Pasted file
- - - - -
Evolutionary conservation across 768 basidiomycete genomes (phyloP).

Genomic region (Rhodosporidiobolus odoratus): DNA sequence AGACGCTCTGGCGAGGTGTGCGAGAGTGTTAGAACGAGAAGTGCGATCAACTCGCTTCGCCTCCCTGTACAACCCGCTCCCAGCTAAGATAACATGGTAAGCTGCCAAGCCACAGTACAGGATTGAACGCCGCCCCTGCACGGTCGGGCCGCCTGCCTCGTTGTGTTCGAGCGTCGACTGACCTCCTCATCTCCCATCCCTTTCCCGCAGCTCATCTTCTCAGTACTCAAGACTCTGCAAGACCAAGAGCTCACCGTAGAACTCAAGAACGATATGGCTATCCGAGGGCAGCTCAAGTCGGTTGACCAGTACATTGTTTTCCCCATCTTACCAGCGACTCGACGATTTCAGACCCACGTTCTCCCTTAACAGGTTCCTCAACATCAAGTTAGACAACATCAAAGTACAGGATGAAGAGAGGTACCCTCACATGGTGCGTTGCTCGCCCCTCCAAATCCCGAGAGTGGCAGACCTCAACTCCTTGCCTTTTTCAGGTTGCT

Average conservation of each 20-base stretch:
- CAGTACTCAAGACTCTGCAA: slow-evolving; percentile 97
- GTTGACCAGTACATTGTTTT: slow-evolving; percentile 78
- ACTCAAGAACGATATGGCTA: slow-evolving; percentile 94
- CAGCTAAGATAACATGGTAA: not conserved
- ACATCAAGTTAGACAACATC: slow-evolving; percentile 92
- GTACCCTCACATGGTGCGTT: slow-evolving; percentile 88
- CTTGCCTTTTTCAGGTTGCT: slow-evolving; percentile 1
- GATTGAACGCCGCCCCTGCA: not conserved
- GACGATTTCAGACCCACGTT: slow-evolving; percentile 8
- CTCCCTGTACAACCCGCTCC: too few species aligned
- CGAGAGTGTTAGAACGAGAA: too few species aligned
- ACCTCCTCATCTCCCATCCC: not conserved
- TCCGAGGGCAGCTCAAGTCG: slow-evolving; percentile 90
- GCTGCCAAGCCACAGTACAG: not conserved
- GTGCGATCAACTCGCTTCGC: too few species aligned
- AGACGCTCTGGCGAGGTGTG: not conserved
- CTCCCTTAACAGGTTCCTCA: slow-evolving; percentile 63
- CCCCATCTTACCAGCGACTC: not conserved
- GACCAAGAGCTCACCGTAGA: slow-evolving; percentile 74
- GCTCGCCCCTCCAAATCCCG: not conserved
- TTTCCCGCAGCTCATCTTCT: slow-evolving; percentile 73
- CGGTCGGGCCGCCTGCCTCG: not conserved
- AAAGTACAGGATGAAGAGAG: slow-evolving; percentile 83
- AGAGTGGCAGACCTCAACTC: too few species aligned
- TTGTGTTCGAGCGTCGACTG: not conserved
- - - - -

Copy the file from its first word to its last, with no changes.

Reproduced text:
Evolutionary conservation across 768 basidiomycete genomes (phyloP).

Genomic region (Rhodosporidiobolus odoratus): DNA sequence AGACGCTCTGGCGAGGTGTGCGAGAGTGTTAGAACGAGAAGTGCGATCAACTCGCTTCGCCTCCCTGTACAACCCGCTCCCAGCTAAGATAACATGGTAAGCTGCCAAGCCACAGTACAGGATTGAACGCCGCCCCTGCACGGTCGGGCCGCCTGCCTCGTTGTGTTCGAGCGTCGACTGACCTCCTCATCTCCCATCCCTTTCCCGCAGCTCATCTTCTCAGTACTCAAGACTCTGCAAGACCAAGAGCTCACCGTAGAACTCAAGAACGATATGGCTATCCGAGGGCAGCTCAAGTCGGTTGACCAGTACATTGTTTTCCCCATCTTACCAGCGACTCGACGATTTCAGACCCACGTTCTCCCTTAACAGGTTCCTCAACATCAAGTTAGACAACATCAAAGTACAGGATGAAGAGAGGTACCCTCACATGGTGCGTTGCTCGCCCCTCCAAATCCCGAGAGTGGCAGACCTCAACTCCTTGCCTTTTTCAGGTTGCT

Average conservation of each 20-base stretch:
- CAGTACTCAAGACTCTGCAA: slow-evolving; percentile 97
- GTTGACCAGTACATTGTTTT: slow-evolving; percentile 78
- ACTCAAGAACGATATGGCTA: slow-evolving; percentile 94
- CAGCTAAGATAACATGGTAA: not conserved
- ACATCAAGTTAGACAACATC: slow-evolving; percentile 92
- GTACCCTCACATGGTGCGTT: slow-evolving; percentile 88
- CTTGCCTTTTTCAGGTTGCT: slow-evolving; percentile 1
- GATTGAACGCCGCCCCTGCA: not conserved
- GACGATTTCAGACCCACGTT: slow-evolving; percentile 8
- CTCCCTGTACAACCCGCTCC: too few species aligned
- CGAGAGTGTTAGAACGAGAA: too few species aligned
- ACCTCCTCATCTCCCATCCC: not conserved
- TCCGAGGGCAGCTCAAGTCG: slow-evolving; percentile 90
- GCTGCCAAGCCACAGTACAG: not conserved
- GTGCGATCAACTCGCTTCGC: too few species aligned
- AGACGCTCTGGCGAGGTGTG: not conserved
- CTCCCTTAACAGGTTCCTCA: slow-evolving; percentile 63
- CCCCATCTTACCAGCGACTC: not conserved
- GACCAAGAGCTCACCGTAGA: slow-evolving; percentile 74
- GCTCGCCCCTCCAAATCCCG: not conserved
- TTTCCCGCAGCTCATCTTCT: slow-evolving; percentile 73
- CGGTCGGGCCGCCTGCCTCG: not conserved
- AAAGTACAGGATGAAGAGAG: slow-evolving; percentile 83
- AGAGTGGCAGACCTCAACTC: too few species aligned
- TTGTGTTCGAGCGTCGACTG: not conserved